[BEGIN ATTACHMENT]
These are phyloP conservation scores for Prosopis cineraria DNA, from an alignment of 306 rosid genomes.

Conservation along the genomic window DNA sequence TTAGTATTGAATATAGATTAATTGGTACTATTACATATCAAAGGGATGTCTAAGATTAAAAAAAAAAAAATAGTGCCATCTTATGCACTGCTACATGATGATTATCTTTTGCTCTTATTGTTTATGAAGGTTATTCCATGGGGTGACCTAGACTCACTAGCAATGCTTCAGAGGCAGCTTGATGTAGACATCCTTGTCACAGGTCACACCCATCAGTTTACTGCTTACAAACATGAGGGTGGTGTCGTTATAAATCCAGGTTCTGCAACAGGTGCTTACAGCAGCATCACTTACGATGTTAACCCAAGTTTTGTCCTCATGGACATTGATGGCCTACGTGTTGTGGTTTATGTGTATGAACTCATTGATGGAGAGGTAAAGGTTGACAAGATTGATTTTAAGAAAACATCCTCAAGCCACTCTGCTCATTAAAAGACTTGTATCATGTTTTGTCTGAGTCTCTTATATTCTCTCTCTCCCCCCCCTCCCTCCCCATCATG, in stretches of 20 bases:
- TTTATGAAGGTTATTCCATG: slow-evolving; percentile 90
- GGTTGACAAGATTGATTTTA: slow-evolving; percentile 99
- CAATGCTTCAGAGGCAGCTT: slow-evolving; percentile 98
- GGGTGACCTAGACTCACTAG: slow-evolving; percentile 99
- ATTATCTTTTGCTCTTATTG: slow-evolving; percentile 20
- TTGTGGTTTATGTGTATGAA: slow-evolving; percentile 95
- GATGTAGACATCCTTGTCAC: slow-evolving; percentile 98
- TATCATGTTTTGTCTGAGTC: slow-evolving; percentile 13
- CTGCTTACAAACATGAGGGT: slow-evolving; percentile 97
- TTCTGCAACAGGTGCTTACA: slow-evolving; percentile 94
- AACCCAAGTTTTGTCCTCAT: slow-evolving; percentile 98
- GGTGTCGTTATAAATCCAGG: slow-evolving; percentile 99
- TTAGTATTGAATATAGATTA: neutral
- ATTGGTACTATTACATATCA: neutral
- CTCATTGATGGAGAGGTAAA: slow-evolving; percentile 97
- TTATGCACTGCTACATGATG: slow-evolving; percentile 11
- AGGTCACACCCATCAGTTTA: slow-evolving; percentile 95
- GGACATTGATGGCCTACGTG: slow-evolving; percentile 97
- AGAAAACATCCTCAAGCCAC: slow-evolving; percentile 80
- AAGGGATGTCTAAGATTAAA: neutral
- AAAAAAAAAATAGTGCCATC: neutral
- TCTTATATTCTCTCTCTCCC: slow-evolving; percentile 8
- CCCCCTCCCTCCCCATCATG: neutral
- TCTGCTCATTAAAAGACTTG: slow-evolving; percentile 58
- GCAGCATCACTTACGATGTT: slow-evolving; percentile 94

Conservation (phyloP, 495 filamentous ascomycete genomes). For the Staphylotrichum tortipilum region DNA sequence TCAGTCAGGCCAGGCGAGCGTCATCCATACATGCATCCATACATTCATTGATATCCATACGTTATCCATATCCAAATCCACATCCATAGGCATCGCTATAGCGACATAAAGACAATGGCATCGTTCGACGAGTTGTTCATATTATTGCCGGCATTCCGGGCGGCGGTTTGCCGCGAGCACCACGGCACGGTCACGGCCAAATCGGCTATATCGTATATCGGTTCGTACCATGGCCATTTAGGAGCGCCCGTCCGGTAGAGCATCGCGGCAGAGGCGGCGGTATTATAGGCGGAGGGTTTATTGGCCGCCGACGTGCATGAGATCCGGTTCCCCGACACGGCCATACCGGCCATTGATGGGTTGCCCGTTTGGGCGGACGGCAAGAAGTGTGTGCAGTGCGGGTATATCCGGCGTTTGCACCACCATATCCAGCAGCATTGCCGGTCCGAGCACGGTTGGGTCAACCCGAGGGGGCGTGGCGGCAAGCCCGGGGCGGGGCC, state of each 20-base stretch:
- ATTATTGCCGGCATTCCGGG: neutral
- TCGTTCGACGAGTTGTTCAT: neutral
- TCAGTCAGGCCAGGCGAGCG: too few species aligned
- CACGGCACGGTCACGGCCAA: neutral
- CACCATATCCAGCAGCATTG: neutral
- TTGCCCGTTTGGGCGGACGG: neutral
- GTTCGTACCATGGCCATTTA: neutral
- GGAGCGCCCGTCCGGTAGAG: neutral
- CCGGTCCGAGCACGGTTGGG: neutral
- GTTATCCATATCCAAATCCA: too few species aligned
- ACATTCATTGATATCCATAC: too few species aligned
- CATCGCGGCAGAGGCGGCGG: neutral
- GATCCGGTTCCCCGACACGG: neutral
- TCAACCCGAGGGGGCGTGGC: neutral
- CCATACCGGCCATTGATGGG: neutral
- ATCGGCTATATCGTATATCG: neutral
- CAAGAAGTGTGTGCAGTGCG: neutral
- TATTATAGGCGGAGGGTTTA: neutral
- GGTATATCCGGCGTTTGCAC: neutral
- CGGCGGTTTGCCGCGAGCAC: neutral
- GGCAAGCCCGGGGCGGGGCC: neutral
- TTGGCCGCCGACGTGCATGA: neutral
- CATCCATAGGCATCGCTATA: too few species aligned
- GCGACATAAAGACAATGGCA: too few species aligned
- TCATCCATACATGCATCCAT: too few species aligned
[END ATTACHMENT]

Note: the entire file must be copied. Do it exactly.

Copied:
These are phyloP conservation scores for Prosopis cineraria DNA, from an alignment of 306 rosid genomes.

Conservation along the genomic window DNA sequence TTAGTATTGAATATAGATTAATTGGTACTATTACATATCAAAGGGATGTCTAAGATTAAAAAAAAAAAAATAGTGCCATCTTATGCACTGCTACATGATGATTATCTTTTGCTCTTATTGTTTATGAAGGTTATTCCATGGGGTGACCTAGACTCACTAGCAATGCTTCAGAGGCAGCTTGATGTAGACATCCTTGTCACAGGTCACACCCATCAGTTTACTGCTTACAAACATGAGGGTGGTGTCGTTATAAATCCAGGTTCTGCAACAGGTGCTTACAGCAGCATCACTTACGATGTTAACCCAAGTTTTGTCCTCATGGACATTGATGGCCTACGTGTTGTGGTTTATGTGTATGAACTCATTGATGGAGAGGTAAAGGTTGACAAGATTGATTTTAAGAAAACATCCTCAAGCCACTCTGCTCATTAAAAGACTTGTATCATGTTTTGTCTGAGTCTCTTATATTCTCTCTCTCCCCCCCCTCCCTCCCCATCATG, in stretches of 20 bases:
- TTTATGAAGGTTATTCCATG: slow-evolving; percentile 90
- GGTTGACAAGATTGATTTTA: slow-evolving; percentile 99
- CAATGCTTCAGAGGCAGCTT: slow-evolving; percentile 98
- GGGTGACCTAGACTCACTAG: slow-evolving; percentile 99
- ATTATCTTTTGCTCTTATTG: slow-evolving; percentile 20
- TTGTGGTTTATGTGTATGAA: slow-evolving; percentile 95
- GATGTAGACATCCTTGTCAC: slow-evolving; percentile 98
- TATCATGTTTTGTCTGAGTC: slow-evolving; percentile 13
- CTGCTTACAAACATGAGGGT: slow-evolving; percentile 97
- TTCTGCAACAGGTGCTTACA: slow-evolving; percentile 94
- AACCCAAGTTTTGTCCTCAT: slow-evolving; percentile 98
- GGTGTCGTTATAAATCCAGG: slow-evolving; percentile 99
- TTAGTATTGAATATAGATTA: neutral
- ATTGGTACTATTACATATCA: neutral
- CTCATTGATGGAGAGGTAAA: slow-evolving; percentile 97
- TTATGCACTGCTACATGATG: slow-evolving; percentile 11
- AGGTCACACCCATCAGTTTA: slow-evolving; percentile 95
- GGACATTGATGGCCTACGTG: slow-evolving; percentile 97
- AGAAAACATCCTCAAGCCAC: slow-evolving; percentile 80
- AAGGGATGTCTAAGATTAAA: neutral
- AAAAAAAAAATAGTGCCATC: neutral
- TCTTATATTCTCTCTCTCCC: slow-evolving; percentile 8
- CCCCCTCCCTCCCCATCATG: neutral
- TCTGCTCATTAAAAGACTTG: slow-evolving; percentile 58
- GCAGCATCACTTACGATGTT: slow-evolving; percentile 94

Conservation (phyloP, 495 filamentous ascomycete genomes). For the Staphylotrichum tortipilum region DNA sequence TCAGTCAGGCCAGGCGAGCGTCATCCATACATGCATCCATACATTCATTGATATCCATACGTTATCCATATCCAAATCCACATCCATAGGCATCGCTATAGCGACATAAAGACAATGGCATCGTTCGACGAGTTGTTCATATTATTGCCGGCATTCCGGGCGGCGGTTTGCCGCGAGCACCACGGCACGGTCACGGCCAAATCGGCTATATCGTATATCGGTTCGTACCATGGCCATTTAGGAGCGCCCGTCCGGTAGAGCATCGCGGCAGAGGCGGCGGTATTATAGGCGGAGGGTTTATTGGCCGCCGACGTGCATGAGATCCGGTTCCCCGACACGGCCATACCGGCCATTGATGGGTTGCCCGTTTGGGCGGACGGCAAGAAGTGTGTGCAGTGCGGGTATATCCGGCGTTTGCACCACCATATCCAGCAGCATTGCCGGTCCGAGCACGGTTGGGTCAACCCGAGGGGGCGTGGCGGCAAGCCCGGGGCGGGGCC, state of each 20-base stretch:
- ATTATTGCCGGCATTCCGGG: neutral
- TCGTTCGACGAGTTGTTCAT: neutral
- TCAGTCAGGCCAGGCGAGCG: too few species aligned
- CACGGCACGGTCACGGCCAA: neutral
- CACCATATCCAGCAGCATTG: neutral
- TTGCCCGTTTGGGCGGACGG: neutral
- GTTCGTACCATGGCCATTTA: neutral
- GGAGCGCCCGTCCGGTAGAG: neutral
- CCGGTCCGAGCACGGTTGGG: neutral
- GTTATCCATATCCAAATCCA: too few species aligned
- ACATTCATTGATATCCATAC: too few species aligned
- CATCGCGGCAGAGGCGGCGG: neutral
- GATCCGGTTCCCCGACACGG: neutral
- TCAACCCGAGGGGGCGTGGC: neutral
- CCATACCGGCCATTGATGGG: neutral
- ATCGGCTATATCGTATATCG: neutral
- CAAGAAGTGTGTGCAGTGCG: neutral
- TATTATAGGCGGAGGGTTTA: neutral
- GGTATATCCGGCGTTTGCAC: neutral
- CGGCGGTTTGCCGCGAGCAC: neutral
- GGCAAGCCCGGGGCGGGGCC: neutral
- TTGGCCGCCGACGTGCATGA: neutral
- CATCCATAGGCATCGCTATA: too few species aligned
- GCGACATAAAGACAATGGCA: too few species aligned
- TCATCCATACATGCATCCAT: too few species aligned